Davisville Archives

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Davisville, Feb. 21, 2022: The Capitol Corridor expects to bring more changes to Davis

There’s lots of news this spring from the Capitol Corridor, the Bay-to-Sacramento passenger train service. Short term, it's recovering from the pandemic, plus taking steps to counter problems that have made too many trains run late. Longer term, it's considering 1) a new central platform in Davis that would connect to an underpass from the station and from the Olive Drive side of the tracks, and 2) changes to the County Road 32 crossing east of town. And if you look ahead a few decades, the corridor anticipates faster trains and better connections from Davis to the Bay Area through the ambitious Link21 "megaregion" project. We talk about all this today with Rob Padgette, the service’s managing director.

Davisville, Feb. 7, 2022: Anne Hance, who helped start Explorit

This interview with the late Anne Hance, who died in August 2019, first aired on Nov. 27, 2017.

Anne Hance lived an interesting life. A zoologist by training, she grew up in England during World War II, came to Davis in 1968, co-founded and helped lead the Explorit Science Center for a third of a century … and those details are just part of her story. She also had the most wonderful voice. We talk with her on today’s program.

Davisville, Jan. 24, 2022, updating a top UC research story: How cattle plus seaweed will help the climate

You might remember this story from all the attention it got in spring 2021: Research at UC Davis says that adding small amounts of a certain seaweed to cows’ diets reduces the methane they produce by up to 82 percent. This change in diet could do a lot to help the climate, because cattle and other ruminants produce about 5 percent of greenhouse gases in the United States.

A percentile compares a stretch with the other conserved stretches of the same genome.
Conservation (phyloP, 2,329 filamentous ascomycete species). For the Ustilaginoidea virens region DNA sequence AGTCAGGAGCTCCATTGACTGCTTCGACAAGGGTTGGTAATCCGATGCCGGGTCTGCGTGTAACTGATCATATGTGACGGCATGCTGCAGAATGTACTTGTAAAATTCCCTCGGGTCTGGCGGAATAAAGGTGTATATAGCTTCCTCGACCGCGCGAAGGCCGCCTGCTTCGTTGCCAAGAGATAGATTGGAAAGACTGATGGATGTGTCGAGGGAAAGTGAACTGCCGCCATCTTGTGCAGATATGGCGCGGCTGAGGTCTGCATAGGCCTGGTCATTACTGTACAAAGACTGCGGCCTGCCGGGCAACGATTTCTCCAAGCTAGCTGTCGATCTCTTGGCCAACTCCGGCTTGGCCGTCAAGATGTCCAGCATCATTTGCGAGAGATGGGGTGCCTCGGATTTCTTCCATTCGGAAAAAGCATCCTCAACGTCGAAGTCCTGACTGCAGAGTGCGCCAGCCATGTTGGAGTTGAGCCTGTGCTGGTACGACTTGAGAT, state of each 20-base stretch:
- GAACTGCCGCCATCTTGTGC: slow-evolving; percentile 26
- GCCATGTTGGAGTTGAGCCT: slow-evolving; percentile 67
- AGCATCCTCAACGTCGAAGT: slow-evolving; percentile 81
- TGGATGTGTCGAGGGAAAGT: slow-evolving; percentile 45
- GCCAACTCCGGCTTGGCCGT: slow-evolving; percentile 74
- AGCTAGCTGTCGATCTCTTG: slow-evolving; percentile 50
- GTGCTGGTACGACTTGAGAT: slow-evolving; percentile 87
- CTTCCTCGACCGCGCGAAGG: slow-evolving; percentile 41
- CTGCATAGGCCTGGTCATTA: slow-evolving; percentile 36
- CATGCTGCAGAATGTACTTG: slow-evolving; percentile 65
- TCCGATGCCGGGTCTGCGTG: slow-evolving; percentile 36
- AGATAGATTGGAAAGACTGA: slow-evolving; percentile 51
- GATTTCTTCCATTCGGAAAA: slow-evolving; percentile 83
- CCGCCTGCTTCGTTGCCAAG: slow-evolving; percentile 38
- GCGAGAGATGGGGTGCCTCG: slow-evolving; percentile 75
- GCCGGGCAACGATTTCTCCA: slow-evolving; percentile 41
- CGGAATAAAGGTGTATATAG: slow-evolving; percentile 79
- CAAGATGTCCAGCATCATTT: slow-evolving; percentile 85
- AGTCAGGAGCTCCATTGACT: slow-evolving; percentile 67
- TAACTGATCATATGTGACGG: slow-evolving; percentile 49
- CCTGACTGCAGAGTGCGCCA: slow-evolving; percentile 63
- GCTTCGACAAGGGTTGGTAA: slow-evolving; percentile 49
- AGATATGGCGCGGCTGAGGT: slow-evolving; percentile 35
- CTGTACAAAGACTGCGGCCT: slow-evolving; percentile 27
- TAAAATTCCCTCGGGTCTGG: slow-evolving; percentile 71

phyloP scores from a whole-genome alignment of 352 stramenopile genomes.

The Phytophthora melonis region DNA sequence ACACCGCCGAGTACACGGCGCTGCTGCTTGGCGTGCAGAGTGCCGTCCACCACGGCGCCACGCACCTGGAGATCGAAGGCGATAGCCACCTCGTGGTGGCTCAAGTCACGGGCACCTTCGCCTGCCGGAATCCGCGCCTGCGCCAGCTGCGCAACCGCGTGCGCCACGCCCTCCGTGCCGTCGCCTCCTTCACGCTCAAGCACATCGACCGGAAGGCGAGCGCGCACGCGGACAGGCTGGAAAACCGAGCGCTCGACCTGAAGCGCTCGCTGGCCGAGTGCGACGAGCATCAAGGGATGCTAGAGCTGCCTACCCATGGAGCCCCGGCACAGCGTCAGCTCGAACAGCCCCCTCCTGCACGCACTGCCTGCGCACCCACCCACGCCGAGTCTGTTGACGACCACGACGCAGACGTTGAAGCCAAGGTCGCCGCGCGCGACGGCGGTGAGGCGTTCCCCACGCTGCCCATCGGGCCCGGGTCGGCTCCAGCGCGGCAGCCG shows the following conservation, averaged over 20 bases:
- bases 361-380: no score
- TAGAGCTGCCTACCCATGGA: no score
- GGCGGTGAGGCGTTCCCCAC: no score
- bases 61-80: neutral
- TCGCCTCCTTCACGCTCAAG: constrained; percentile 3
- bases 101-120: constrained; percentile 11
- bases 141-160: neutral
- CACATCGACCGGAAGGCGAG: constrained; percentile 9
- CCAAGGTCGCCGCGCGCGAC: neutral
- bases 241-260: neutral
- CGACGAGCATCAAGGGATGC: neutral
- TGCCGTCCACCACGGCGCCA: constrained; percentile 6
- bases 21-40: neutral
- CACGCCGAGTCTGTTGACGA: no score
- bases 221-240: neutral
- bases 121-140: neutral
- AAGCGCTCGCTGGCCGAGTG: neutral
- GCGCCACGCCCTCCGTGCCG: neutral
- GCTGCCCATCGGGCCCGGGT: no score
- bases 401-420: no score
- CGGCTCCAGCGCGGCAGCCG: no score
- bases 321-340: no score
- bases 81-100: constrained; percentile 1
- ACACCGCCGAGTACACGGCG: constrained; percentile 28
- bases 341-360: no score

The University of California says this work was one of its 10 best UC research stories for 2021. Today we update the story with UC Davis Animal Science Prof. Ermias Kebreab, who explains the research, its value in feeding people and reducing climate change, and how far along they are in bringing their work to market.

Davisville, Jan. 10, 2022: Catching up with Jonathan Edwards — the one from Davis

Today we talk with Jonathan Edwards, a reporter for the Davis Enterprise a dozen years ago who joined the Washington Post last July after working for news outlets in Nebraska and Virginia. We talk about differences in reporting, objectivity, establishing credibility when audiences are polarized, and what he learned in Davis all those years ago.

He also has a good story about the experience of sharing his name with other people, including the North Carolina senator who ran for vice president in 2004, the current governor of Louisiana, the musician who created the hit song “Sunshine” in 1972, and the influential 18th century American revivalist preacher who wrote Sinners in the Hands of an Angry God. The title inspired an English teacher to have a little fun when handing classwork back to Jonathan at Davis High School.

Davisville, Dec. 27, 2021: ‘Carol’ is more than an ornament, plus prospects for more theater in Davis

Few things created in 1843 are still relevant, but A Christmas Carol still is. One of the lasting versions of Charles Dickens’ classic story is the adaptation that today’s guest, Richard Hellesen, wrote for the Sacramento Theatre Co. in 1987. Its latest run wrapped up this month. Today we talk with Richard about what he calls the “pure luck” that landed him the offer to write the play, why Carol is timely, and why & how Davis could become more of a regional center for live theater. UC Davis, where Richard studied, is a catalyst.

Davisville, Dec. 13, 2021: For decades, they’ve been making a ‘magic match’ in Davis each December

Every December, the volunteers for STEAC’s Holiday Program clear out a big room at the First Baptist Church in west Davis, fill the space with boxes of donated food and gifts, and then give it all away in a few hours, this year to 475 low-income families and singles in Davis. Today’s Davisville focuses on the program and the nonprofit behind it.